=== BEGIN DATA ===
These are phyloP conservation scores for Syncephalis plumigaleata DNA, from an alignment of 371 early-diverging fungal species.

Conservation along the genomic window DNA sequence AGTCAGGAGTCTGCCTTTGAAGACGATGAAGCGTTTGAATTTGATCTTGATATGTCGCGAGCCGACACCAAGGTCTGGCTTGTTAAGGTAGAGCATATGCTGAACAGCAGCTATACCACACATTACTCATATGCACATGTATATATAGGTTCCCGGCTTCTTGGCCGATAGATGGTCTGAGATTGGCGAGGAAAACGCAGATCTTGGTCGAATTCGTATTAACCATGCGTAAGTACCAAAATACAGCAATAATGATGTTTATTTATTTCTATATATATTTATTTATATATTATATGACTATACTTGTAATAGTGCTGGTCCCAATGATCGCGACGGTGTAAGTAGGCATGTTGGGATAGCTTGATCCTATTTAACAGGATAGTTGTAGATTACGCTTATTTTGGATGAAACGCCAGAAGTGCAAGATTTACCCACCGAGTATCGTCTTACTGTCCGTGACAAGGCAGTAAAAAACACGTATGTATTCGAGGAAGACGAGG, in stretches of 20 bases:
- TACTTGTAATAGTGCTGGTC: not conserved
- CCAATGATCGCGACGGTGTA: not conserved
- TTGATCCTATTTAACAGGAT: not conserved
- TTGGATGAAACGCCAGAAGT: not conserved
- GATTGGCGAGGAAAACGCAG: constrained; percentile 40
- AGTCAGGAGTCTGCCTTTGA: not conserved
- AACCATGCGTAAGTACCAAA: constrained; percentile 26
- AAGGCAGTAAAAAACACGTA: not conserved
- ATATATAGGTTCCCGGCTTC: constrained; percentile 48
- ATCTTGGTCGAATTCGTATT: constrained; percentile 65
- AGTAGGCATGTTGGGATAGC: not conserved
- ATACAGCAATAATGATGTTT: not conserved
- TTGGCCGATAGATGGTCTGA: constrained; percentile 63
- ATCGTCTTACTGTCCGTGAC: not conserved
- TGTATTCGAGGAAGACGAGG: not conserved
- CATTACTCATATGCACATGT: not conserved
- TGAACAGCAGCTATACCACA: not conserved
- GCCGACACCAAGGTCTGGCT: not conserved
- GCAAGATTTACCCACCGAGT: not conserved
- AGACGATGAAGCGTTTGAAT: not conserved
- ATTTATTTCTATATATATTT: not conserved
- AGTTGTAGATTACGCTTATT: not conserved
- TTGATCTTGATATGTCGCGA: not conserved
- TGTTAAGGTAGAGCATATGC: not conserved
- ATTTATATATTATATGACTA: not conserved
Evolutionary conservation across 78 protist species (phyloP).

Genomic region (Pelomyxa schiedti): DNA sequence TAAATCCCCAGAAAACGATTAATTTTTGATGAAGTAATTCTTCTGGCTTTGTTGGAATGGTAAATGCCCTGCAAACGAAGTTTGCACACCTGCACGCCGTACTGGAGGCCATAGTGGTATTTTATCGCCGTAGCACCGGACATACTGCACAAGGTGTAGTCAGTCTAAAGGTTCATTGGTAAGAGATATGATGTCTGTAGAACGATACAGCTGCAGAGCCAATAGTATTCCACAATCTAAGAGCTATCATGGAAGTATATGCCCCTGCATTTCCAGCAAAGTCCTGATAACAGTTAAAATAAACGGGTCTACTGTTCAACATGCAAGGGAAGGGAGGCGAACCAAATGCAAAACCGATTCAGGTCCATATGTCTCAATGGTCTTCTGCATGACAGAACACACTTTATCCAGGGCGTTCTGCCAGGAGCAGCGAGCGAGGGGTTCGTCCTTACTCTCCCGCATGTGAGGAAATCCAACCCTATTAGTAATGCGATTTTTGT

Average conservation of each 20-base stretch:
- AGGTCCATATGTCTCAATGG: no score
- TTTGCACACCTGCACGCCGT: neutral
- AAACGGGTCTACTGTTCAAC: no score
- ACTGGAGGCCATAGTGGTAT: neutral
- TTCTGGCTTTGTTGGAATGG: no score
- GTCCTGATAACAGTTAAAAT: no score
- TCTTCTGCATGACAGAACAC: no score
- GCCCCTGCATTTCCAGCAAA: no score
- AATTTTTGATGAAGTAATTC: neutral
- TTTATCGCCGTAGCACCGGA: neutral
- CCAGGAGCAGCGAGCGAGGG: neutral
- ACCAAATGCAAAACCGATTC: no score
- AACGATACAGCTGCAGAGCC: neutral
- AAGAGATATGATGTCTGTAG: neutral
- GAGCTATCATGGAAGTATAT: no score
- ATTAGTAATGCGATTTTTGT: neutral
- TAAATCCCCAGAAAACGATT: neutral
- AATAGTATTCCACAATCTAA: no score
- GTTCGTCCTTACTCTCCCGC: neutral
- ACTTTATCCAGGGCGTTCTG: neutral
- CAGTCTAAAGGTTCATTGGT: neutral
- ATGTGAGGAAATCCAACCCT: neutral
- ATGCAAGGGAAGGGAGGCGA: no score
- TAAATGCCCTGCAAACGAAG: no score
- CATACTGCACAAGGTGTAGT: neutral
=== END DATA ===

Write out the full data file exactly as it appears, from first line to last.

These are phyloP conservation scores for Syncephalis plumigaleata DNA, from an alignment of 371 early-diverging fungal species.

Conservation along the genomic window DNA sequence AGTCAGGAGTCTGCCTTTGAAGACGATGAAGCGTTTGAATTTGATCTTGATATGTCGCGAGCCGACACCAAGGTCTGGCTTGTTAAGGTAGAGCATATGCTGAACAGCAGCTATACCACACATTACTCATATGCACATGTATATATAGGTTCCCGGCTTCTTGGCCGATAGATGGTCTGAGATTGGCGAGGAAAACGCAGATCTTGGTCGAATTCGTATTAACCATGCGTAAGTACCAAAATACAGCAATAATGATGTTTATTTATTTCTATATATATTTATTTATATATTATATGACTATACTTGTAATAGTGCTGGTCCCAATGATCGCGACGGTGTAAGTAGGCATGTTGGGATAGCTTGATCCTATTTAACAGGATAGTTGTAGATTACGCTTATTTTGGATGAAACGCCAGAAGTGCAAGATTTACCCACCGAGTATCGTCTTACTGTCCGTGACAAGGCAGTAAAAAACACGTATGTATTCGAGGAAGACGAGG, in stretches of 20 bases:
- TACTTGTAATAGTGCTGGTC: not conserved
- CCAATGATCGCGACGGTGTA: not conserved
- TTGATCCTATTTAACAGGAT: not conserved
- TTGGATGAAACGCCAGAAGT: not conserved
- GATTGGCGAGGAAAACGCAG: constrained; percentile 40
- AGTCAGGAGTCTGCCTTTGA: not conserved
- AACCATGCGTAAGTACCAAA: constrained; percentile 26
- AAGGCAGTAAAAAACACGTA: not conserved
- ATATATAGGTTCCCGGCTTC: constrained; percentile 48
- ATCTTGGTCGAATTCGTATT: constrained; percentile 65
- AGTAGGCATGTTGGGATAGC: not conserved
- ATACAGCAATAATGATGTTT: not conserved
- TTGGCCGATAGATGGTCTGA: constrained; percentile 63
- ATCGTCTTACTGTCCGTGAC: not conserved
- TGTATTCGAGGAAGACGAGG: not conserved
- CATTACTCATATGCACATGT: not conserved
- TGAACAGCAGCTATACCACA: not conserved
- GCCGACACCAAGGTCTGGCT: not conserved
- GCAAGATTTACCCACCGAGT: not conserved
- AGACGATGAAGCGTTTGAAT: not conserved
- ATTTATTTCTATATATATTT: not conserved
- AGTTGTAGATTACGCTTATT: not conserved
- TTGATCTTGATATGTCGCGA: not conserved
- TGTTAAGGTAGAGCATATGC: not conserved
- ATTTATATATTATATGACTA: not conserved
Evolutionary conservation across 78 protist species (phyloP).

Genomic region (Pelomyxa schiedti): DNA sequence TAAATCCCCAGAAAACGATTAATTTTTGATGAAGTAATTCTTCTGGCTTTGTTGGAATGGTAAATGCCCTGCAAACGAAGTTTGCACACCTGCACGCCGTACTGGAGGCCATAGTGGTATTTTATCGCCGTAGCACCGGACATACTGCACAAGGTGTAGTCAGTCTAAAGGTTCATTGGTAAGAGATATGATGTCTGTAGAACGATACAGCTGCAGAGCCAATAGTATTCCACAATCTAAGAGCTATCATGGAAGTATATGCCCCTGCATTTCCAGCAAAGTCCTGATAACAGTTAAAATAAACGGGTCTACTGTTCAACATGCAAGGGAAGGGAGGCGAACCAAATGCAAAACCGATTCAGGTCCATATGTCTCAATGGTCTTCTGCATGACAGAACACACTTTATCCAGGGCGTTCTGCCAGGAGCAGCGAGCGAGGGGTTCGTCCTTACTCTCCCGCATGTGAGGAAATCCAACCCTATTAGTAATGCGATTTTTGT

Average conservation of each 20-base stretch:
- AGGTCCATATGTCTCAATGG: no score
- TTTGCACACCTGCACGCCGT: neutral
- AAACGGGTCTACTGTTCAAC: no score
- ACTGGAGGCCATAGTGGTAT: neutral
- TTCTGGCTTTGTTGGAATGG: no score
- GTCCTGATAACAGTTAAAAT: no score
- TCTTCTGCATGACAGAACAC: no score
- GCCCCTGCATTTCCAGCAAA: no score
- AATTTTTGATGAAGTAATTC: neutral
- TTTATCGCCGTAGCACCGGA: neutral
- CCAGGAGCAGCGAGCGAGGG: neutral
- ACCAAATGCAAAACCGATTC: no score
- AACGATACAGCTGCAGAGCC: neutral
- AAGAGATATGATGTCTGTAG: neutral
- GAGCTATCATGGAAGTATAT: no score
- ATTAGTAATGCGATTTTTGT: neutral
- TAAATCCCCAGAAAACGATT: neutral
- AATAGTATTCCACAATCTAA: no score
- GTTCGTCCTTACTCTCCCGC: neutral
- ACTTTATCCAGGGCGTTCTG: neutral
- CAGTCTAAAGGTTCATTGGT: neutral
- ATGTGAGGAAATCCAACCCT: neutral
- ATGCAAGGGAAGGGAGGCGA: no score
- TAAATGCCCTGCAAACGAAG: no score
- CATACTGCACAAGGTGTAGT: neutral